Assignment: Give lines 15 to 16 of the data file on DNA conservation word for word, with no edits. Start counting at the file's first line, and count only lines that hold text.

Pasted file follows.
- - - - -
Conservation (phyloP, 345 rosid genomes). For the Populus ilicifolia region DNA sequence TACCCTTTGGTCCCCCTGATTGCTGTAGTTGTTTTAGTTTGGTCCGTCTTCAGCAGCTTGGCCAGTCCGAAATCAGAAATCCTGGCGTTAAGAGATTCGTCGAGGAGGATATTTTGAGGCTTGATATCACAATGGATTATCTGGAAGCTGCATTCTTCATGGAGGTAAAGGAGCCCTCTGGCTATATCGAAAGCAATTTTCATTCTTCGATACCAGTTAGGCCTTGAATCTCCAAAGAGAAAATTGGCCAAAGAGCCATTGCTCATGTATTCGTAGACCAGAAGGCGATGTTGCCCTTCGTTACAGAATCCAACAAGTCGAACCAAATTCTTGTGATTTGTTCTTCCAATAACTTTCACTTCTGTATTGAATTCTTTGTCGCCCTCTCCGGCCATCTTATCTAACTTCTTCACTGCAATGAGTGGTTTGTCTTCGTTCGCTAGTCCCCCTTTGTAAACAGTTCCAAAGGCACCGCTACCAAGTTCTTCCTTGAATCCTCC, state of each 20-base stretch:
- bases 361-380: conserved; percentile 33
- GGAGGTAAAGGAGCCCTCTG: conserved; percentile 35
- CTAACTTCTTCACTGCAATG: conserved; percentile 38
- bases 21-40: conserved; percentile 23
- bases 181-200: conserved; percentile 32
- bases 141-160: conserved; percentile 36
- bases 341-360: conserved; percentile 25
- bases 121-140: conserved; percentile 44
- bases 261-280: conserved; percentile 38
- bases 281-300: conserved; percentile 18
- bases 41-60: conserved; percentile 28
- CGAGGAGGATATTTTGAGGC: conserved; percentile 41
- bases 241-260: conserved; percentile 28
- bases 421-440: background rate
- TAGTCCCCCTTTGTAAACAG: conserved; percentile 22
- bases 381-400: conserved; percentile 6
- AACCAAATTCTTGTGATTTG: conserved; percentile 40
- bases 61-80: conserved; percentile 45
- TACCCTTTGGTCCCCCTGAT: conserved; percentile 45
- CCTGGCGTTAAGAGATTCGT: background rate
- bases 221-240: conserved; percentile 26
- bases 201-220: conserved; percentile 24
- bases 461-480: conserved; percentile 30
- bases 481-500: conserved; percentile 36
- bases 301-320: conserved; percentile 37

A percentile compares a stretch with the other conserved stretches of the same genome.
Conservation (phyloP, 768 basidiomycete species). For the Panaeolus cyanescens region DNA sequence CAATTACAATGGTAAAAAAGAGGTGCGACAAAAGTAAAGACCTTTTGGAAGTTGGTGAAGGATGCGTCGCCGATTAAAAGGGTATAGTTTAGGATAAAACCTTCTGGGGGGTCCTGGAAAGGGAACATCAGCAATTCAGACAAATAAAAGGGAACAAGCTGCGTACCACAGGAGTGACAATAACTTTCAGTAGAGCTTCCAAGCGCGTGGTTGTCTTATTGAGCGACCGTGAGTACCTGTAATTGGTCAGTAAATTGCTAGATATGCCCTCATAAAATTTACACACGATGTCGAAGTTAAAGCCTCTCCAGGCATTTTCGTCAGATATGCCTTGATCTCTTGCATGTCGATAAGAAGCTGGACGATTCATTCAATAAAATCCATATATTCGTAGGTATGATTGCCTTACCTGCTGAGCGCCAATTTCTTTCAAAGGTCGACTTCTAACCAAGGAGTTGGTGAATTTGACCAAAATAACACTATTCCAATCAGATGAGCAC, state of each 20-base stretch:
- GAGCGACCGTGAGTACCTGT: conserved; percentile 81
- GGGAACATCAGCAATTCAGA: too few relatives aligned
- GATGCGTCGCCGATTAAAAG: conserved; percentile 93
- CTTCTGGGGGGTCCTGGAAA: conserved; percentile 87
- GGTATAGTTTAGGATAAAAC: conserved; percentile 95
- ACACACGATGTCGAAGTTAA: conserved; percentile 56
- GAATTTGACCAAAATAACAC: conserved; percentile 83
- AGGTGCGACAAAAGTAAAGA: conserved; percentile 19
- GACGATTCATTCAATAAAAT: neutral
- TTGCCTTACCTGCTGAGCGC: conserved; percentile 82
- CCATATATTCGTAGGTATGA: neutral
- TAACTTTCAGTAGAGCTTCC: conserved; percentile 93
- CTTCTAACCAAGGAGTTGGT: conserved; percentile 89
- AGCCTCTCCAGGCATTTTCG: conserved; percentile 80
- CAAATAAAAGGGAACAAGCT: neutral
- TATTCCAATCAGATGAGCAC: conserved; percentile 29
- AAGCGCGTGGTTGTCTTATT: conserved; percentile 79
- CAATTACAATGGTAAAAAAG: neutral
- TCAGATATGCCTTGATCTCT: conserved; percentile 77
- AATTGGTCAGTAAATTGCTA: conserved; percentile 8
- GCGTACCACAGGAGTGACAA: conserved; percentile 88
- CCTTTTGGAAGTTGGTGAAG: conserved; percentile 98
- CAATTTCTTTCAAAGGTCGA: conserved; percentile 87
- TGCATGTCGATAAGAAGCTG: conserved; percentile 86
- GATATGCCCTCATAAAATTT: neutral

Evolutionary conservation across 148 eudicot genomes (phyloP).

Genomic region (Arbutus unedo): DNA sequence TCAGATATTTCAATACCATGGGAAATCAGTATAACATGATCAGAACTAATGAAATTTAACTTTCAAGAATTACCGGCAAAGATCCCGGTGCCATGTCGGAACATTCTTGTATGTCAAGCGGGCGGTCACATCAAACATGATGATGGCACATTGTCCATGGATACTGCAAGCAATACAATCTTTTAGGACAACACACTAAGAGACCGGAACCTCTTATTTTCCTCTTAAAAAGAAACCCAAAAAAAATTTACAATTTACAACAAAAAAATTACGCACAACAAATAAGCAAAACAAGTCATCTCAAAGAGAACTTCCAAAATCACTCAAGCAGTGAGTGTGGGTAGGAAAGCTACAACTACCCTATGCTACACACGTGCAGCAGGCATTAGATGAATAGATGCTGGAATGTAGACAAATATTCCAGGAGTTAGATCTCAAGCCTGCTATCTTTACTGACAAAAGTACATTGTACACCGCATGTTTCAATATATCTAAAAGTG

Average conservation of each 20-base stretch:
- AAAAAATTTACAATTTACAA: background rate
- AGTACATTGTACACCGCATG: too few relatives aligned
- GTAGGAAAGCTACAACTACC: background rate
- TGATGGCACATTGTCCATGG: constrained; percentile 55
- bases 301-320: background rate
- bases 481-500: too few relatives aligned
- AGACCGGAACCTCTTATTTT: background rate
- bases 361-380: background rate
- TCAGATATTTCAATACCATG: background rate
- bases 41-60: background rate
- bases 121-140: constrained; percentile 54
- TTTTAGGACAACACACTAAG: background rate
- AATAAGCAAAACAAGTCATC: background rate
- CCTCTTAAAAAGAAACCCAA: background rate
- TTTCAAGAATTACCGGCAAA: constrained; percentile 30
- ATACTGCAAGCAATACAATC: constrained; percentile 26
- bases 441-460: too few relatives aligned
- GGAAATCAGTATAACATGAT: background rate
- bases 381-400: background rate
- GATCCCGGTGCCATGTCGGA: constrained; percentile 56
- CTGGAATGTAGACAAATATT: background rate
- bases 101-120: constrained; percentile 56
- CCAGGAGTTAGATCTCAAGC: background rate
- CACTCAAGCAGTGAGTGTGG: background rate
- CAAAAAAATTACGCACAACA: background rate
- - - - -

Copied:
- bases 421-440: background rate
- TAGTCCCCCTTTGTAAACAG: conserved; percentile 22